Initially, the calls were held to discuss regional coordination and any requests for assistance, as well as to provide technical assistance as needed and as outlined in the regional Caribbean Island OPRC Plan. The first calls primarily concerned the impact of the oiling events and the cleaning efforts undertaken on the coasts and islands of the impacted states. As discussions progressed, the regional participants looked to RAC/REMPEITC-Caribe in helping to facilitate the adoption of mutually agreed upon sampling protocols and in brokering the exchange of oil samples between the five States for oil spill fingerprinting and toxicity analysis.
In total 19 calls were conducted in the period between May and December 2017. At the request of the Government of Curacao, RAC/REMPEITC-Caribe also facilitated a number of calls to coordinate discussions between the ABC Islands, The Netherlands and the laboratory of Rijkswaterstaat in The Netherlands. The subjects of those calls concerned the sampling procedures, sample requirements, scope of the analysis to be conducted by the Rijkswaterstaat laboratory, the interpretation of the results and the possibilities to share those results with the other countries.
RESPONSE ACTIONS AND SPILL IMPACTS
Trinidad and Tobago
On April 23, 2017 a leak was reported at the base of Storage Tank #70 at the Petrotrin Refinery in Pointe-a-Pierre, Trinidad and Tobago, that had been in operation for 100 years. The reports indicated that the oil went into a secondary containment area and then into the Gulf of Paria. Storage Tank #70 had a capacity of 150,000 barrels (bbls), and prior to the spill, it was full of waste oil with a consistency close to that of bunker, or heavy fuel oil. Petrotrin, Trinidad and Tobago's state-owned oil company until being shut down on November 30, 2018, initially reported that only 388 bbls of oil were discharged into the water, however, less than 20,000 of 150,000 bbls of oil remained in the tank after the discharge was secured. On April 7, 2017, a representative from Trinidad and Tobago's Ministry of Works and Transport (MOWT) contacted RAC/REMPEITC-Caribe to report the spill and inquire on the process for submitting a POLREP under the requirements of the Caribbean Island OPRC Plan. Although MEEI was the lead agency, and MOWT was not actively involved in the response, a POLREP indicating a 300 bbl spill was submitted by MOWT to RAC/REMPEITC-Caribe April 28th.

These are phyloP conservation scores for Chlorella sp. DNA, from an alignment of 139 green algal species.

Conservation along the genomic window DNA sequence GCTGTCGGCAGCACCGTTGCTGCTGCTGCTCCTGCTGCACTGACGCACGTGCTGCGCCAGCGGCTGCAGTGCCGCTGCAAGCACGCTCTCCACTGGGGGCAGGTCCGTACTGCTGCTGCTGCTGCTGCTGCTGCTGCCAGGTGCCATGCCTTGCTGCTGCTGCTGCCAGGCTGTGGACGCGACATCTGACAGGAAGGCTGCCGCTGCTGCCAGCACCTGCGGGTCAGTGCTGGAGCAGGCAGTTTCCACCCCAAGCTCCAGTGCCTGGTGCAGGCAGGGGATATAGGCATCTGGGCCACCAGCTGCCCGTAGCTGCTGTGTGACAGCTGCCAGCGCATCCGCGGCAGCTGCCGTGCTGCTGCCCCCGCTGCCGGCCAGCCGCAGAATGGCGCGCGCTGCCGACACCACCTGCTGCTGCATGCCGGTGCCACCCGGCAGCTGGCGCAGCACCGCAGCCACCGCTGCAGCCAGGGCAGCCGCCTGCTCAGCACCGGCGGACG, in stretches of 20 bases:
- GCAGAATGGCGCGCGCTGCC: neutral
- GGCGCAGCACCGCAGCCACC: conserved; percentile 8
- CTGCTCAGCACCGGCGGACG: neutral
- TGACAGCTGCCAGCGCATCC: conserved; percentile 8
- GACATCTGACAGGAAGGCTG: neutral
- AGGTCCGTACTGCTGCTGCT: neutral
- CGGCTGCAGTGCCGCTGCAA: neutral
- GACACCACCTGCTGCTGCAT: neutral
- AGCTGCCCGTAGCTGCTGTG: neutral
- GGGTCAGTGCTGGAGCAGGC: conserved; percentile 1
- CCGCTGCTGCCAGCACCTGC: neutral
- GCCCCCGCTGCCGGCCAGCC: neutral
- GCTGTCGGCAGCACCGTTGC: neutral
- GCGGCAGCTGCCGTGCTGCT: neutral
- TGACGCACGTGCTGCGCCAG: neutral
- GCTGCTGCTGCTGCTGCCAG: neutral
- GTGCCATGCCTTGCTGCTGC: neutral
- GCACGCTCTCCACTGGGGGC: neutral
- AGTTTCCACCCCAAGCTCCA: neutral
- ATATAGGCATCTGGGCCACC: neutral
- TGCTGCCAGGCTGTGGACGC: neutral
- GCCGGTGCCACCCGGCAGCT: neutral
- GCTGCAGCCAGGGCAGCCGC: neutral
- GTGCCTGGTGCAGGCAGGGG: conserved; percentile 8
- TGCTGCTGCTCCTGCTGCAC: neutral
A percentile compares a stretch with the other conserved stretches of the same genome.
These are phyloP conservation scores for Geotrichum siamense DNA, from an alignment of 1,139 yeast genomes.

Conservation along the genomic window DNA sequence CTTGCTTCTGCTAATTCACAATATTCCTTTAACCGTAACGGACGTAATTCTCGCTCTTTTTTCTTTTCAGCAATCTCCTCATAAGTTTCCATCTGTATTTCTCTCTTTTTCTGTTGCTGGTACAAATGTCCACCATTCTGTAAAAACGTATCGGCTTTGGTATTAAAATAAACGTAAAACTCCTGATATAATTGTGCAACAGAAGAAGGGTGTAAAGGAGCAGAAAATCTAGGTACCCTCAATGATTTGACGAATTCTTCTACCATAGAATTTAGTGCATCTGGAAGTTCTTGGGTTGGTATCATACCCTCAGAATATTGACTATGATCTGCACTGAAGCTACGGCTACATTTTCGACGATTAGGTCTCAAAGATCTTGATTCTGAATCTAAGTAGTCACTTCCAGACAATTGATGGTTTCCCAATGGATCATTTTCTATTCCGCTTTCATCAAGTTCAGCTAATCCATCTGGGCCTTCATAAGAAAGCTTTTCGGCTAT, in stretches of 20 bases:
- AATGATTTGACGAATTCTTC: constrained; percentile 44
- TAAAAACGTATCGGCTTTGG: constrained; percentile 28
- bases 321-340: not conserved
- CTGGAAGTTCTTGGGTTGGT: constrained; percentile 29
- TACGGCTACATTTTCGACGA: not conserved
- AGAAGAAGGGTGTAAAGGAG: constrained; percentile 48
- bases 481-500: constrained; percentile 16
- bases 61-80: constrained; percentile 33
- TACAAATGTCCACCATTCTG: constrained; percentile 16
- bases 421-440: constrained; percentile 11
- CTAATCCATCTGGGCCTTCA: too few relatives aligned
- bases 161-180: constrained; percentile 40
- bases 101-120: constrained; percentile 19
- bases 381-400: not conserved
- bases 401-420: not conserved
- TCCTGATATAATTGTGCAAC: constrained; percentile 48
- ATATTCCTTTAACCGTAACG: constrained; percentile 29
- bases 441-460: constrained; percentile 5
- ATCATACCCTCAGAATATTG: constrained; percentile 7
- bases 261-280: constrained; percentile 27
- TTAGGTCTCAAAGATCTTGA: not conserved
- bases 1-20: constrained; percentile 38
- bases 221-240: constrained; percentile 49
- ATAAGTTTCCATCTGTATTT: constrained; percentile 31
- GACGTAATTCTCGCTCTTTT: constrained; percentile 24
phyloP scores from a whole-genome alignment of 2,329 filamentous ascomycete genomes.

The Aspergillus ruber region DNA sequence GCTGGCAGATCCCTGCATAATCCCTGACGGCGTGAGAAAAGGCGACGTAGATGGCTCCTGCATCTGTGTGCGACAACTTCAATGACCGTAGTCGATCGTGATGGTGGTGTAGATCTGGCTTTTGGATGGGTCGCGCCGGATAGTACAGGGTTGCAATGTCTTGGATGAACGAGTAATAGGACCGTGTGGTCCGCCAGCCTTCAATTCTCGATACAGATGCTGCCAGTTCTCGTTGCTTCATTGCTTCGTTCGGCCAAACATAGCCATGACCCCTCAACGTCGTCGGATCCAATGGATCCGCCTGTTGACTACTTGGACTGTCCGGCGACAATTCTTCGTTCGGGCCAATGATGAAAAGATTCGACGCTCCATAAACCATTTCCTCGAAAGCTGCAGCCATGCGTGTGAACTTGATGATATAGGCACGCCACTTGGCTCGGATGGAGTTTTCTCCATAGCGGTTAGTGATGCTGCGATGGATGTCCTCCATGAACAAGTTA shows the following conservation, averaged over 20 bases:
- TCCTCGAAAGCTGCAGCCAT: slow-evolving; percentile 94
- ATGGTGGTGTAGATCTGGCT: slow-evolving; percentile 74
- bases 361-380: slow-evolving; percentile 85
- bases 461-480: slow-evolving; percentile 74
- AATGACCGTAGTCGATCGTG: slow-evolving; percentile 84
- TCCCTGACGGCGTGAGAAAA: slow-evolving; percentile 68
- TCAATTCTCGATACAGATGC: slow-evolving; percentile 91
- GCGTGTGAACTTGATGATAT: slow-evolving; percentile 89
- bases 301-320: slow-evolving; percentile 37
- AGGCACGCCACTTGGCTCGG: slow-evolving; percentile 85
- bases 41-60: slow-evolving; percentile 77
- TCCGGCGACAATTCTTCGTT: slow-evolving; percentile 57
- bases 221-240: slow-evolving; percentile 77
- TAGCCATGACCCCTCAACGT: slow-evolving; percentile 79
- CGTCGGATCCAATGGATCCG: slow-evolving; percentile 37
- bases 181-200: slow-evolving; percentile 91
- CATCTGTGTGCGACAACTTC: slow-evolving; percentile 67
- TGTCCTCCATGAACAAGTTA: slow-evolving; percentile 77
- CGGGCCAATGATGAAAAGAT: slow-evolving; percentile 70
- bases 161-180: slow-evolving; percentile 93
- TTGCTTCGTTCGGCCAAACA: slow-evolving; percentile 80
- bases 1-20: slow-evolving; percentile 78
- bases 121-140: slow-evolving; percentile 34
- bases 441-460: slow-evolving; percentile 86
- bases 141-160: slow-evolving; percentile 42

At some time following the spill, a Tier 2 response was initiated through the Trinidad and Tobago National Oil Spill Contingency Plan and dispersants were applied. In total eight (8) totes (2200 gallons) of dispersant Dasic Slickgone NS, which is approved by the Ministry of Energy and Energy Industries, was applied by Petrotrin to heavy patches of oil and heavy sheen in the Gulf of Paria via tug boats using spray arms on April 25th and April 27th. Aerial surveys were conducted to monitor the border with Venezuela and for application of dispersant. Visual observations indicated an orange/ coffee colored plume was visible in the water when the dispersant was applied to the oil. Communication was also established with Venezuela, under the Bilateral Oil Spill Contingency Plan (BOSCP) between the two countries. As part of the communication procedures, images from the aerial surveys were shared with PDVSA and representatives from Petrotrin exchanged samples with Venezuelan representatives using a chain of custody form and sampling procedures developed by IMA.
Shoreline impacts were reported to be minimal on the Trinidad coast, and limited to the port area. Clean-up operations were reported to be completed by May 26, although the methods used in the clean-up process were not discussed during the regional calls. Remediation and monitoring continued for several months and by August 23 were expected to soon finish. A fishery advisory was issued in the initial weeks of the spill, but no closures were mandated. In the immediate area of the spill, there were reports of over 80 oiled pelicans, half of which died and there were no reported fish kills.